Joburg : Despite. A guide for visitors at Easter, and other times.
For Joburgers of a certain age, Easter is associated with men in hats. When the Rand Easter Show was on at the Agricultural Showgrounds, where Wits West Campus is now, out-of-town visitors could be seen driving carefully along the freeway, always wearing hats.
I thought of those anxious drivers of long ago when I saw a hand lettered sign at Wits, admonishing us to Qaphela Ungasabi; Be Careful but Never Scared. I am sure the sign went up for other purposes than to provide guidelines for living well in the big city, but hey, you must take your wisdom where you find it. The advice is good for nervous visitors and citizens alike.
For starters, it’s helpful in traffic. Of course you must be careful driving in Joburg. You have to check your rear-view mirror before stopping at a red light, and look right and left before proceeding on the green light. But you can’t be scared – you have to take the gap. Willingness to make a space, combined with zero tolerance for shilly-shallying, characterises Joburg drivers. Entering the stream of traffic or crossing it, a gap will open up for you. But if you don’t take that gap you are toast. Somehow the next 100 cars know that you were offered a gap and fudged it. It doesn’t matter whether you missed the gap because you were texting, terrified, or too polite; the opportunity won’t come again.
Giving the gap also matters. Do it with style: smile at the taxi-driver and let him in – he’s going to push through anyway. If you magnanimously wave him along you’ll get a big smile and the illusion of control.
Mind the gap, spot the style. Safety warnings will tell you to be alert at all times and aware of your surroundings. Turn this to good use, and look out for Joburg style. Spot the black and white Volkswagen beetle stretch limo that drives around Melville and often parks at Wits. Note that the fold-down top is made of black garbage bags. Garbage bag bling: that’s one of Joburg’s styles. Of course we have the real bling as well. The blingest of bling: vulgar, competitive, deeply rooted in the corrugated iron call girl gold nugget days.
Joburgers make their own style as they make, unmake and remake their city. Citizens elsewhere may wish to take personal credit for natural beauty which they clearly did not create – mountains and seas and suchlike. Joburgers know that they made their city. We planted our forest – the largest man-made, it’s called, though it is more than likely that women had a hand in it. We even made the mountains. We raised them up and took them away again, the yellow mine dumps which we knew and maybe loved, and their choking dust which we certainly hated.
Spot the style and remember the history. The sight of a very small boy straggling to school with sleeves flapping over his hands and a backpack almost as big as he is, will bring a smile to your face anyway. But remember that 25 years ago his family did not attend suburban schools. Think about the difference this school will make to his future, and he will make to our future, and your day is made.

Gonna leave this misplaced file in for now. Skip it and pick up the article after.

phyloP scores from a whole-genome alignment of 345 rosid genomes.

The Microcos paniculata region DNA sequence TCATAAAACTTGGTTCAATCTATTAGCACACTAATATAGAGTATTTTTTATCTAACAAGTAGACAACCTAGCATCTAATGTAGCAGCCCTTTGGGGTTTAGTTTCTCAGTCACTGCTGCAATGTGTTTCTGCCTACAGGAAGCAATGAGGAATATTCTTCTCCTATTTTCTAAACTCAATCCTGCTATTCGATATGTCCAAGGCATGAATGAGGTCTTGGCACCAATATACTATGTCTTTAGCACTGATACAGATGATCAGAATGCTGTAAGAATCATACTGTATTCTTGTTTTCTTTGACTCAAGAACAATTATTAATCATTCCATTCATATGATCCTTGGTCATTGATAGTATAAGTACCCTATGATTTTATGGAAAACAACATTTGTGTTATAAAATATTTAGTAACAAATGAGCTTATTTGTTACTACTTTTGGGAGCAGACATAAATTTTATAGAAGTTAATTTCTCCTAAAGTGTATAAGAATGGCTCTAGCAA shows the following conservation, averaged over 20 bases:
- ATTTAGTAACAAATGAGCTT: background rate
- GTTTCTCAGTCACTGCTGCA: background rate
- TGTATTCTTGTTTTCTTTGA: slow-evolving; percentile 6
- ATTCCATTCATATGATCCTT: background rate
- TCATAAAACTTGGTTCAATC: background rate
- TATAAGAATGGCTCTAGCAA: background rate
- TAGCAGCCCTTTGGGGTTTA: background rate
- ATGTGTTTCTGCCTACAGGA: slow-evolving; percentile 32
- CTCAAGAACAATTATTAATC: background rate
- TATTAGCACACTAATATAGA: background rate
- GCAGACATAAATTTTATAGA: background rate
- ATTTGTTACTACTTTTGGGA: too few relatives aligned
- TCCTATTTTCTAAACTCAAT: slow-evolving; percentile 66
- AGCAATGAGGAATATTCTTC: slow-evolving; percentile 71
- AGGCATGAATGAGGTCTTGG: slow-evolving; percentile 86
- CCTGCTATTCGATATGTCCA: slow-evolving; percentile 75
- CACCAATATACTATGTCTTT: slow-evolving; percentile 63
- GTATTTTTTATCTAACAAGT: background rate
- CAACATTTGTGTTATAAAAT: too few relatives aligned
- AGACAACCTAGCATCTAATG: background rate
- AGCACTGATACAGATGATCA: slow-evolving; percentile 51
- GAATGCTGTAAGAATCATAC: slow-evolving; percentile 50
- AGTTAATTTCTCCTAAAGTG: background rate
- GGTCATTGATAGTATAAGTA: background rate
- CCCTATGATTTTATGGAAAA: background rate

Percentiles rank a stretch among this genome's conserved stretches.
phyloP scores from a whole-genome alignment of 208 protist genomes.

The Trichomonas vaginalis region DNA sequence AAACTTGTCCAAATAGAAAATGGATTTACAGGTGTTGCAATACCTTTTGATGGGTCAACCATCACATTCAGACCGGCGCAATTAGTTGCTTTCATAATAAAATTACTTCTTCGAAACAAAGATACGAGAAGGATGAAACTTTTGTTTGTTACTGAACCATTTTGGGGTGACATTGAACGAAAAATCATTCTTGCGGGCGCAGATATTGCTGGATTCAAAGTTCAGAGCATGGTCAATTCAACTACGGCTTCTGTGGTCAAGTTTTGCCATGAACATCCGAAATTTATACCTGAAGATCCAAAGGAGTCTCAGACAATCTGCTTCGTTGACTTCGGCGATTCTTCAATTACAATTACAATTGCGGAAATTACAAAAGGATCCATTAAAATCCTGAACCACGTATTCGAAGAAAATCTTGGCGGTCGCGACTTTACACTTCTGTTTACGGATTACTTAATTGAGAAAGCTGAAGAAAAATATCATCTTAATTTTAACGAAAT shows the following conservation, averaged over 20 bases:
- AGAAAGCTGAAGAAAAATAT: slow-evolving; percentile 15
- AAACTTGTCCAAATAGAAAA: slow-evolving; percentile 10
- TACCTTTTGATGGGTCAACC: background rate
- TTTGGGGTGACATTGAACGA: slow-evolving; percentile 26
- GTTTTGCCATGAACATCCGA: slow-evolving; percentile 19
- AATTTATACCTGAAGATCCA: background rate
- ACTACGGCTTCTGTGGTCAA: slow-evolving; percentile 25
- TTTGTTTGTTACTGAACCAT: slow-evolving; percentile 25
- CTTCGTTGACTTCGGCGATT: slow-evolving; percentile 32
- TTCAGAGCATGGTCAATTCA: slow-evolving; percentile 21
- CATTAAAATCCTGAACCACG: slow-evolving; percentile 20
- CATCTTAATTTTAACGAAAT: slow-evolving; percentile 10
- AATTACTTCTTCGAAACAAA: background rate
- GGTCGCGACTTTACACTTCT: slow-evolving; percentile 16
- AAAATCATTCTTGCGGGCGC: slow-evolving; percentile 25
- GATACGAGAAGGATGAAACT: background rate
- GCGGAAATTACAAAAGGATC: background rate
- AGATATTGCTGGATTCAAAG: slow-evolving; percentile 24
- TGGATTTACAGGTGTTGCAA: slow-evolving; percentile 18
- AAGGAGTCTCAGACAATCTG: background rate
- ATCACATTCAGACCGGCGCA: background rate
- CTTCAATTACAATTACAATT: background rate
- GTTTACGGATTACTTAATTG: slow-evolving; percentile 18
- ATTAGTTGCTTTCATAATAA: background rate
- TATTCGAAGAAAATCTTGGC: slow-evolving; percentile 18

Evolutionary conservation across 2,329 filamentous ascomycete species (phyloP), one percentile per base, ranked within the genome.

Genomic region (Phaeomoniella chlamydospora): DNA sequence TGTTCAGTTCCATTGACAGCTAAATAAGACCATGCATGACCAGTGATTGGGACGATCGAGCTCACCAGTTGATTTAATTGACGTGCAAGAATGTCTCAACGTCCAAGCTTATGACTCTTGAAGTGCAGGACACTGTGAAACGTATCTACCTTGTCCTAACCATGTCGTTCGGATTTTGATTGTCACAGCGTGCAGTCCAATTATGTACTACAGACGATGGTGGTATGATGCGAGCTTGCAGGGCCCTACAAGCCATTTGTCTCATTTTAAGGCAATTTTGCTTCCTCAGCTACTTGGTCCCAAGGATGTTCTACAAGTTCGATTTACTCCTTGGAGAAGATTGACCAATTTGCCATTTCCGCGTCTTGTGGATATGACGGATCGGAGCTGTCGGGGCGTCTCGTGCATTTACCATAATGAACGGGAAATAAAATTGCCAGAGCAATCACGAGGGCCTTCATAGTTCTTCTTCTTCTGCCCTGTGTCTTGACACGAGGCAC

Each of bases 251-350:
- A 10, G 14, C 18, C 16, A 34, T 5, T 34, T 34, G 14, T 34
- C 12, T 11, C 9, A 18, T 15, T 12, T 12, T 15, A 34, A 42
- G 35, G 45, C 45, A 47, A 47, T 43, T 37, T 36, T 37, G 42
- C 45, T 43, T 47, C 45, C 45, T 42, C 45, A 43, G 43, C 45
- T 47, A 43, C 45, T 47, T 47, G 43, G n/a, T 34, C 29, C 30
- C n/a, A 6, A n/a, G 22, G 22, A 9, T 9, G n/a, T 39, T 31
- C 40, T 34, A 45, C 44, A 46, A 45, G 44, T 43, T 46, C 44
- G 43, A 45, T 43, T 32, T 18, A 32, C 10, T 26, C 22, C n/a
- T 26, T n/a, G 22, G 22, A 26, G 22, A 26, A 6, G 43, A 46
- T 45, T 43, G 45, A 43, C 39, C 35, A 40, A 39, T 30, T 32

But don’t get stuck in the suburbs that went skittering across the veld, fleeing the grim and the grime of the inner city. Much of that grime has gone, some of the edge has stayed. You will find it whether you venture just past the great grey (and slightly green) Eland into Braamfontein, or across the bridge to Newtown, or right down Pritchard Street to the Fashion District.
Pritchard Street is one of those inner city areas where chaos and renewal march side by side in a manner that is in itself almost orderly. A neat, four story school block stands next to a burnt out building. Inside the next building, two beautiful avocado pear trees flourish.
Joburgers sometimes say ‘cosmopolitan’ when all they mean is a combination of black, white and the shades in between. The closer you get to the inner city, the more genuinely cosmopolitan it gets, as you encounter an abc of continental accents – Angola, Cote d’Ivoir, Ghana; soft Portuguese and French alongside a malleable and often shapely English.
Listen for the style that comes with the cosmopolitan languages. A Mocambican friend sent me condolences on a bereavement, mourning “the passing of your lovely one”. That made me smile and cry, for indeed the person who had died was lovely as well as loved, and none of the ‘pure’ English condolences had captured that.
If you listen carefully, you can catch the style in the suburbs as well. The car guard who wants to talk to you may be asking for money for funeral/fees/fares. But he may also just want help with the crossword puzzle. At a local shopping centre, two car guards bent over a newspaper stopped me on a grey bad-tempered day. The last, stubborn clue was “notwithstanding”. Could I explain? I offered a couple of offhand sentences, and walked on to my car. The shouts of glee as the clue was cracked stopped me in my tracks. “Despite!” “It’s ‘despite’, ma’am. “
Despite. Now that’s the way to enjoy Johannesburg.